|Número de publicación||US4065083 A|
|Tipo de publicación||Concesión|
|Número de solicitud||US 05/656,097|
|Fecha de publicación||27 Dic 1977|
|Fecha de presentación||9 Feb 1976|
|Fecha de prioridad||9 Feb 1976|
|Número de publicación||05656097, 656097, US 4065083 A, US 4065083A, US-A-4065083, US4065083 A, US4065083A|
|Inventores||James Scott Gassaway|
|Cesionario original||James Scott Gassaway|
|Exportar cita||BiBTeX, EndNote, RefMan|
|Citas de patentes (5), Citada por (41), Clasificaciones (6)|
|Enlaces externos: USPTO, Cesión de USPTO, Espacenet|
This application relates to apparatus for holding equipment to a surface, for example a typewriter, computer, or adding machine, to a surface such as a desk top or a table top or table.
The theft of office machinery from offices, schools and factories has become a major concern. It is frequently desired to provide means for holding the equipment to a surface, such as a desk top or a table top, preferably but not necessarily without having to make holes in the surface itself. This invention provides such means.
In the security field it is recognized that nothing is entirely theft-proof for the reason that there is very little which a thief having ample time, patience and equipment, cannot take apart to the extent necessary to remove it. This is certainly true as to office equipment where anything attached to the surface of a desk could be removed, for example simply by sawing out a portion of the desk or by destroying part of the equipment itself. It is, however, preferable to a thief that the equipment itself should not be damaged, thereby making it unsaleable. Also, it is necessary that it be removable in a very short period of time.
Police agencies believe that if they can be notified within five minutes from the start of the theft, they can apprehend the thief. Accordingly, most large-scale successful thefts must be completed within several minutes from their inception. Anything which will slow a thief down by, even for the major portion of a minute is a practical and usually a sufficient safeguard. Therefore, while the apparatus of this invention is not actually theft-proof, it is theft-resistant in that it will provide enough impediment that a thief cannot quickly remove the equipment from the surface to which it is attached.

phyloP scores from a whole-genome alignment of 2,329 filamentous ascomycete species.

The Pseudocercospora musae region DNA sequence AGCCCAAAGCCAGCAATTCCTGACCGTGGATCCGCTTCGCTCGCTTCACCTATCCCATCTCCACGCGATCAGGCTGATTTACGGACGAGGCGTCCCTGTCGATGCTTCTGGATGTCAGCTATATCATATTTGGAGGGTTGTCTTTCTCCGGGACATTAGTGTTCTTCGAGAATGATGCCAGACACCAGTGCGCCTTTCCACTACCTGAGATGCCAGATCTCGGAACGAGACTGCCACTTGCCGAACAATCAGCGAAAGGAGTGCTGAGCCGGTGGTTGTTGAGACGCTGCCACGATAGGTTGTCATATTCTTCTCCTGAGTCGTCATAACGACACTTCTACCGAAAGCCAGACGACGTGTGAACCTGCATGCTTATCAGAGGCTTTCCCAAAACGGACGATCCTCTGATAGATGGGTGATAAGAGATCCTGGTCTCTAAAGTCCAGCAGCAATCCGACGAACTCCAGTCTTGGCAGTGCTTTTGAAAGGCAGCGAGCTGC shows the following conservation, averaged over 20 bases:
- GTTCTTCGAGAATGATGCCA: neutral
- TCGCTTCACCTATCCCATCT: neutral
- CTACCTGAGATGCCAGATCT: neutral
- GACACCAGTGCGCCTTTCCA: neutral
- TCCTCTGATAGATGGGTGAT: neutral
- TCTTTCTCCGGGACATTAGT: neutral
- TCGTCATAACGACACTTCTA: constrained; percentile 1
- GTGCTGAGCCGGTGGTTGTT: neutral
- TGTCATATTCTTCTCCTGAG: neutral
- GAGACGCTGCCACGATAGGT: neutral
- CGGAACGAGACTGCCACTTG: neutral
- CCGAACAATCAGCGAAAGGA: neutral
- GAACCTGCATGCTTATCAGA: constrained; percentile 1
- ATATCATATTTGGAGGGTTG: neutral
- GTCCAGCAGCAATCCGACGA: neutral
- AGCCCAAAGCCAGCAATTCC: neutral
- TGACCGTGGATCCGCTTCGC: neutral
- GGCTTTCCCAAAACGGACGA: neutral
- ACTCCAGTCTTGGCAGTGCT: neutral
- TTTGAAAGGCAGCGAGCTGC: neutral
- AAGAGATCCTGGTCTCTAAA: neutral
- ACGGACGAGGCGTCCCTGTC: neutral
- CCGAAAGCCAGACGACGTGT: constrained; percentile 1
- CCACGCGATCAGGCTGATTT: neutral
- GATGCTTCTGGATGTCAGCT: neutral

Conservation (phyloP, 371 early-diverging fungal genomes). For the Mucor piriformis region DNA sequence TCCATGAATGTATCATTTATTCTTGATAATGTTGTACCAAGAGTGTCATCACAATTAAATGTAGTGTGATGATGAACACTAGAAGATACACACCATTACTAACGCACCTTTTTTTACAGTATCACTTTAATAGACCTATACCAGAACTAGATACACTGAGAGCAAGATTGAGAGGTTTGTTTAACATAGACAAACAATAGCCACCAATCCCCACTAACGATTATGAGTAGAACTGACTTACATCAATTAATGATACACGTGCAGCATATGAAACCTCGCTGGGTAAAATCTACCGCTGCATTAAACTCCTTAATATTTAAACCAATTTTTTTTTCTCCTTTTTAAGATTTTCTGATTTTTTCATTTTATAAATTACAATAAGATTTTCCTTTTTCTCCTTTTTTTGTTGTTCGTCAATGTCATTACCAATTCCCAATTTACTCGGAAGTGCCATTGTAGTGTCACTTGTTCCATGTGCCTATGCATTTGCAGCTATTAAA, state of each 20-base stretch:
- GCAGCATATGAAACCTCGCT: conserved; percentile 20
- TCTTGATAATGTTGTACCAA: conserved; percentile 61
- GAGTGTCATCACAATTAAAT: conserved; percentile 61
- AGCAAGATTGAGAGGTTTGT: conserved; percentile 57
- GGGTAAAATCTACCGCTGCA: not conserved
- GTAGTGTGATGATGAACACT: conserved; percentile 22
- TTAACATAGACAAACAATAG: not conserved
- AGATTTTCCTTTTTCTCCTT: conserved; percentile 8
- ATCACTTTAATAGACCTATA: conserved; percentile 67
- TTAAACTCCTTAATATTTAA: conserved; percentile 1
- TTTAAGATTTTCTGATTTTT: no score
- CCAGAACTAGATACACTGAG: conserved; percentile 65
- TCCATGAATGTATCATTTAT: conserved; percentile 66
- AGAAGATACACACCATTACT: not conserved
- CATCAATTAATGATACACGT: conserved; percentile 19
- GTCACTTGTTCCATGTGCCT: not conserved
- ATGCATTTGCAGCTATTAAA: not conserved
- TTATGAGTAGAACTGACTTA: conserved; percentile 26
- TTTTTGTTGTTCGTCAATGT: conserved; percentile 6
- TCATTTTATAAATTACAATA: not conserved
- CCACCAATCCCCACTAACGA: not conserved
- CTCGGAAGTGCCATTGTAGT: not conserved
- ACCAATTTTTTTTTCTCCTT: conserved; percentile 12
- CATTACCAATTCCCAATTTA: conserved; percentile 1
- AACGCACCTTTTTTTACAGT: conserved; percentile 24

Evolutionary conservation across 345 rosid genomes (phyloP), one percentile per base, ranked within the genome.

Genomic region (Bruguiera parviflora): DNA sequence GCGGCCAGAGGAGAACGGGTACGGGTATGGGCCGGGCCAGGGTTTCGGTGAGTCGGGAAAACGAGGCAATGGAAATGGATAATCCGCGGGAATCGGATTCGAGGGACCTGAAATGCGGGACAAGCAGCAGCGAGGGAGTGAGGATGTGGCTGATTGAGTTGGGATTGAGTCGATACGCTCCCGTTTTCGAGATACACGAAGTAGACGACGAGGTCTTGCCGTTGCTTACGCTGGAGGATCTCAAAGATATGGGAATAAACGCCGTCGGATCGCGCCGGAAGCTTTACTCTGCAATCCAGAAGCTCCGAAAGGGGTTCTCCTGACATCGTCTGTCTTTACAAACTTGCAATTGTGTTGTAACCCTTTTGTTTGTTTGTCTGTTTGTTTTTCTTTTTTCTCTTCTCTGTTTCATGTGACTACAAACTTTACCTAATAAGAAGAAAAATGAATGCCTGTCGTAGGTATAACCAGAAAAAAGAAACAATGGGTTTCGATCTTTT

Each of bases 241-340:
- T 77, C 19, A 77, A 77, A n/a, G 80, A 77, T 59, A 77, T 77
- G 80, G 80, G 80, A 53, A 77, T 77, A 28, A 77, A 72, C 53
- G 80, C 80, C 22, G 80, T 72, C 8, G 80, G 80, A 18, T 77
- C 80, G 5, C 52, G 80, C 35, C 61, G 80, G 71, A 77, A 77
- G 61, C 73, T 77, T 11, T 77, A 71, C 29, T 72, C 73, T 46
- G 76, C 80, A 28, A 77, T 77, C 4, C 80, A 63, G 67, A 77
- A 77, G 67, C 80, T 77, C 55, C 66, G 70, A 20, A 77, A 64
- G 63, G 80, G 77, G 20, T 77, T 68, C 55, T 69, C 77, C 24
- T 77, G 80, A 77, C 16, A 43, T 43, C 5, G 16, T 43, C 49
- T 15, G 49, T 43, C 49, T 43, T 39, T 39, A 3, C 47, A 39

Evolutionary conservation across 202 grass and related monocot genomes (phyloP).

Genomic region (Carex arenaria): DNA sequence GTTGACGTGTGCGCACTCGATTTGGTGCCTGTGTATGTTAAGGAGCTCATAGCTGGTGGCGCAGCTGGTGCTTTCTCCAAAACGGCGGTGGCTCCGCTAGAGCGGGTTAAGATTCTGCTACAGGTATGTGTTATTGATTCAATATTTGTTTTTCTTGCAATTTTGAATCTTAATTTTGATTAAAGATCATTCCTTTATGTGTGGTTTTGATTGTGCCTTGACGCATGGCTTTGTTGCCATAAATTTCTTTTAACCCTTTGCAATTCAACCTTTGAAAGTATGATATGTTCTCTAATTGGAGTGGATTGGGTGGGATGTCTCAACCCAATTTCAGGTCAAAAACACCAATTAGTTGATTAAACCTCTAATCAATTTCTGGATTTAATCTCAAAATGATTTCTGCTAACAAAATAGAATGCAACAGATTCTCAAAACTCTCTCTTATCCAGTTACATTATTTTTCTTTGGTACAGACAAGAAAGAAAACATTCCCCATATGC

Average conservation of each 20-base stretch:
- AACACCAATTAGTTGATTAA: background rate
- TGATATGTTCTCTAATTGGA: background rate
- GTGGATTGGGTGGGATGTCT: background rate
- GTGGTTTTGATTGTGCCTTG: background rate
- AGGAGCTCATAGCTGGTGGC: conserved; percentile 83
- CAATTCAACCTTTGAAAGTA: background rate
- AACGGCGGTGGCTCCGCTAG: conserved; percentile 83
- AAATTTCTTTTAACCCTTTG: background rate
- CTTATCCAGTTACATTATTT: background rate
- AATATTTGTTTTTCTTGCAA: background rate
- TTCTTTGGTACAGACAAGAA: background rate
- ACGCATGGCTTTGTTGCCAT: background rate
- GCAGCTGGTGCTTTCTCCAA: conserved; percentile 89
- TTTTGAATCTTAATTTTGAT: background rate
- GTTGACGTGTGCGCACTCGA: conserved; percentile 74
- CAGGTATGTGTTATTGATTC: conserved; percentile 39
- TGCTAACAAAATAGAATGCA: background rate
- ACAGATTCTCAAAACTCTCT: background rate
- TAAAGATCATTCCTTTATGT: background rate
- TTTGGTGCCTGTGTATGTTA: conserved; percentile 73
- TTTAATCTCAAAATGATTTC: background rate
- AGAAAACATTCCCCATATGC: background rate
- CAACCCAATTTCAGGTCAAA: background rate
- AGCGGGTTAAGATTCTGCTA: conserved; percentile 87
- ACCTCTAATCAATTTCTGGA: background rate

Apparatus is known for holding down equipment utilizing a rigid plate to which the equipment is locked, and in which the plate itself is adhesively mounted to a surface, usually with some sort of shrouding means to protect the adhesive means from the direct application of a prybar. For example, in Gassaway U.S. Pat. No. 3,850,392, issued Nov. 26, 1974, entitled "Equipment Security Device", there is shown a means for attaching the plate to the surface by means of an adhesive layer. A surrounding skirt protects the adhesive layer by limiting access to it by a prybar. This has been a successful device in many applications.
As is typical in the law enforcement and protection field, a solution to one problem often gives rise to another. Put otherwise, the cleverness and numerousness of thieves will often find a means to outwit many or even most prevention techniques. Then it becomes necessary to improve on these techniques. Such is the case at the present time.
It has been found that a thief can utilize a strong garrot wire, for example a piece of piano wire, formed in a loop and pulled tightly around the base of the aforesaid device, to cut through the adhesive layer and release the equipment together with the rigid plate from the surface. Accordingly, means is provided by this invention to overcome this disadvantage and to provide to the existing device the additional assurance that a garrot cannot readily be used on it.
The instant invention is carried out in apparatus for holding equipment to a surface, which apparatus has plate means to which the equipment is attachable. Adhesive means on the bottom surface of the plate means holds the plate means to the surface. The improvement of this invention comprises garrot-resistant means including at least three cut-resistant bodies attached to the said surface independently of the plate, each of said bodies being of sufficient length as to extend from at least substantial contiguity with the surface to an elevation above the bottom surface of the plate means. At least one of the bodies is disposed off of a line drawn between two of the other bodies, whereby to form a pattern such as to exclude a garrot wire from cutting through sufficient of said adhesive means as would permit the plate means to be cut loose from the surface or readily to be broken loose therefrom.
According to a preferred but optional feature of the invention, each of said bodies comprises an elongated member having a tapered skirt which tapers inwardly as it extends upwardly from the surface, whereby to guide a garrot wire into a trapped position between the metal plate and the body.
The above and other features of this invention will be fully understood from the following detailed description and the accompanying drawings, in which:
FIG. 1 is a plan view showing the invention applied to a surface, but without equipment attached thereto;
FIG. 2 is a fragmentary cross-section taken at line 2--2 in FIG. 1;
FIG. 3 is a fragmentary cross-section, partly in schematic notation, showing equipment held to the surface by the apparatus;
FIG. 4 shows a portion of FIG. 3 viewed at line 4--4 in FIG. 3;